Tuesday, 6 December 2016

A post about "Three Wise Men"

I am a sucker for Christmas. I love carols, trees, glitter, lights, German markets and Nativity sets. But I am also a history teacher, accustomed to look closely at primary sources and consider their meaning. Because I am a church choir person I must have heard St Matthew's version of the Christmas story a hundred times or more and it does seem to me that his story of wise men from the east has got so loaded with traditions and myths that it has become very difficult to hear as Matthew might have meant it. This was one source for my play.

Somewhere in Evelyn Waugh's wartime diaries he meditates upon the story of the wise men and reflects what a good parable it is for artists. The Magi misunderstand what is happening, they turn up late and they cause terrible trouble, but their gifts are accepted. This comment struck home with me. Waugh was a creative artist; I was a school teacher, and it seems to me that the story of the wise men was an even better parable for those who consider themselves highly educated and learned. That was another source for the play.

Even when dealing with serious subjects I usually take my advice from Desiderius Erasmus: “What is the matter with telling the truth with a smile”, so there are many witty scenes and jokes. Being a teacher myself I felt no compunction about making fun of the profession. But the story contains many dreadful things – the tyranny of Herod, the massacre of the Innocents, the refugee flight into Egypt. I have pulled no punches on these. The play was written in the late 1980's, and it was alarming to discover, while typing it out on a computer for publication, that the scenes involving tyrants and massacres and refugees might as well have been written today, not in 1989.

Various friends and colleagues said nice things about the play. One good judge particularly liked the rhythm of the dialogue, which was very flattering. There were one or two criticisms from folk who felt I was casting doubt on the historical accuracy of St Matthew's account. My answer to that is this: If the story, and all its details, was an event in history it is certainly interesting – but it was all a long time ago and we live 2,000 years later. If, however, it is partly a work of the imagination it can be as true today as it was when first written. Take “Pride and Prejudice” as an example of what I mean. That is a made-up story, and often very funny, but it contains eternal truths about love and snobbery and women's rights.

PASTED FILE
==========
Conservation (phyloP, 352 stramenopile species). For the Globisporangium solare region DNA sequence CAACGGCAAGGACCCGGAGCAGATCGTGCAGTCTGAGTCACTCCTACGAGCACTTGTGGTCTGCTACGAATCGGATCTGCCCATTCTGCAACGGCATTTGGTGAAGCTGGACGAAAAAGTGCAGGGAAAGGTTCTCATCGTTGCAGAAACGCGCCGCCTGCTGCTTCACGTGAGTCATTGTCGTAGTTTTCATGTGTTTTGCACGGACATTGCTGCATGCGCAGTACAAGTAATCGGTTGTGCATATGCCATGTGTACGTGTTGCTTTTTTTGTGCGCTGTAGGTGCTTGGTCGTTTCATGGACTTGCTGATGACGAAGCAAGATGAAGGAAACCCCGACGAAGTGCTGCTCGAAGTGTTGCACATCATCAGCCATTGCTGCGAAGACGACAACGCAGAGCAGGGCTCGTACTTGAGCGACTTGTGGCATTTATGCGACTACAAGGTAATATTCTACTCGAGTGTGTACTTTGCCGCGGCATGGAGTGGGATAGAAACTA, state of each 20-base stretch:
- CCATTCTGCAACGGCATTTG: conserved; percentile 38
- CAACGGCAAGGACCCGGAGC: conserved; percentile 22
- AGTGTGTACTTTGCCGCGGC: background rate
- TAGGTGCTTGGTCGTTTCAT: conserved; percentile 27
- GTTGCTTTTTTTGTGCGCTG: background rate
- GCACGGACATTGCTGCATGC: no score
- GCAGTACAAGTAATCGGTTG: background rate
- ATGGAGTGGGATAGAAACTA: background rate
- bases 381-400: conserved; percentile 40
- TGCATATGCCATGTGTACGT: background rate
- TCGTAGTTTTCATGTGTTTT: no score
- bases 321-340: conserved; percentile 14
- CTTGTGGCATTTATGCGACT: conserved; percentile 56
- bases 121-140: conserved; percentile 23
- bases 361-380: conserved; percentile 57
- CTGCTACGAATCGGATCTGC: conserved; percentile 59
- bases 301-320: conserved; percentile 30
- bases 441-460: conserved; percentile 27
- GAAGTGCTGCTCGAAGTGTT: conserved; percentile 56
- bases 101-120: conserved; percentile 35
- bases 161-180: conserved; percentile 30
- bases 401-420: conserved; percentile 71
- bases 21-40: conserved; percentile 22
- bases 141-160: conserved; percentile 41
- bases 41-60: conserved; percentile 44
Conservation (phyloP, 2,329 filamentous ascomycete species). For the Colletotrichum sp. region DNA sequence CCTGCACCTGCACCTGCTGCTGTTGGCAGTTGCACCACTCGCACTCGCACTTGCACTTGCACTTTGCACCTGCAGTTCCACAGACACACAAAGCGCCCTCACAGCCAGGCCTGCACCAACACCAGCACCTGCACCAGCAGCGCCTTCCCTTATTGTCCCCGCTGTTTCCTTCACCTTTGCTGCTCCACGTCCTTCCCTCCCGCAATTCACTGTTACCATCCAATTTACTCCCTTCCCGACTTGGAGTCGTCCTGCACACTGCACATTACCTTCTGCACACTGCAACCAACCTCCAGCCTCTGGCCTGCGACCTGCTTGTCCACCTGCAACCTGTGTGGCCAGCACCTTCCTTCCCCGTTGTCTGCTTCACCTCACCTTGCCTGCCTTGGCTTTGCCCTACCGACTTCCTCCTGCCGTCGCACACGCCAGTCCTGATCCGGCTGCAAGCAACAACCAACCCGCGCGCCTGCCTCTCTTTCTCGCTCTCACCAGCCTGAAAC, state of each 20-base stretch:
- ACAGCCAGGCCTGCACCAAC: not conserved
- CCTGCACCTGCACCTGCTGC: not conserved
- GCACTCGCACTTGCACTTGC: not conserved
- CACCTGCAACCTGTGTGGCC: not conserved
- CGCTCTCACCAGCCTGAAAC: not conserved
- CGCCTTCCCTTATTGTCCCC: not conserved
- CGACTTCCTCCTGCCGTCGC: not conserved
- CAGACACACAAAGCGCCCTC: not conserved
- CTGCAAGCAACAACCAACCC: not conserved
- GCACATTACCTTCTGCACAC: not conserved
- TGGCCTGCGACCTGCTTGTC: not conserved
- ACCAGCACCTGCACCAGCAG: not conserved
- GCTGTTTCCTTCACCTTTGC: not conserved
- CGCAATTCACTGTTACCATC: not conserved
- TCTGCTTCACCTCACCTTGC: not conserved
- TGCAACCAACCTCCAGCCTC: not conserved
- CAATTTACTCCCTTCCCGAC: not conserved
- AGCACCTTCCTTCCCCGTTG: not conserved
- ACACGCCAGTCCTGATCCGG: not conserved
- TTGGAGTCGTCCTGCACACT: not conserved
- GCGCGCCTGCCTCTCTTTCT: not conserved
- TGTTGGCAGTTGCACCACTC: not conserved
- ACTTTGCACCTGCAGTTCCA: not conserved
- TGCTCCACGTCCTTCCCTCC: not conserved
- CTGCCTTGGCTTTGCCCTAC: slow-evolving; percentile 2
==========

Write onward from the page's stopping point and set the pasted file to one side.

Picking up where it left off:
In the play St Matthew directs events. I tried to follow his version – about the importance of the prophets, for example – rather than intrude my own.

The original cast consisted of school pupils aged 11 to 13. Some readers may have thought, wrongly, that junior pupils would have had trouble with the sophisticated concepts and dialogue presented here. This was not at all the case. Writing “down” for children is a terrible error, too often committed. No pupil who wanted to be in the show was turned away, and the many substantial parts were done superbly. It does seem to me that it would work well with older actors. Read it and see what you think.

When I wrote the play the school was boys only, so it was easy to follow St Matthew and have only one female in the play. The boy who played Mary was first rate. I see no problem for any director who wished to give any of the parts to girls or women. Twenty years later, when the school was fully co-educational, I was lucky to direct “Henry V”. We had girls as French Ambassador, Governor of Harfleur, Boy, and M le Fer. Two girls shared the role of Chorus very well indeed. There are as many parts for females as for males in this play. The whole point about acting is that on stage you are not the same person as you are off.

I hope you enjoy reading it. If you do, you will have something extra to think about every time you hear the story of the wise men. Here is the link to it:

1 comment:

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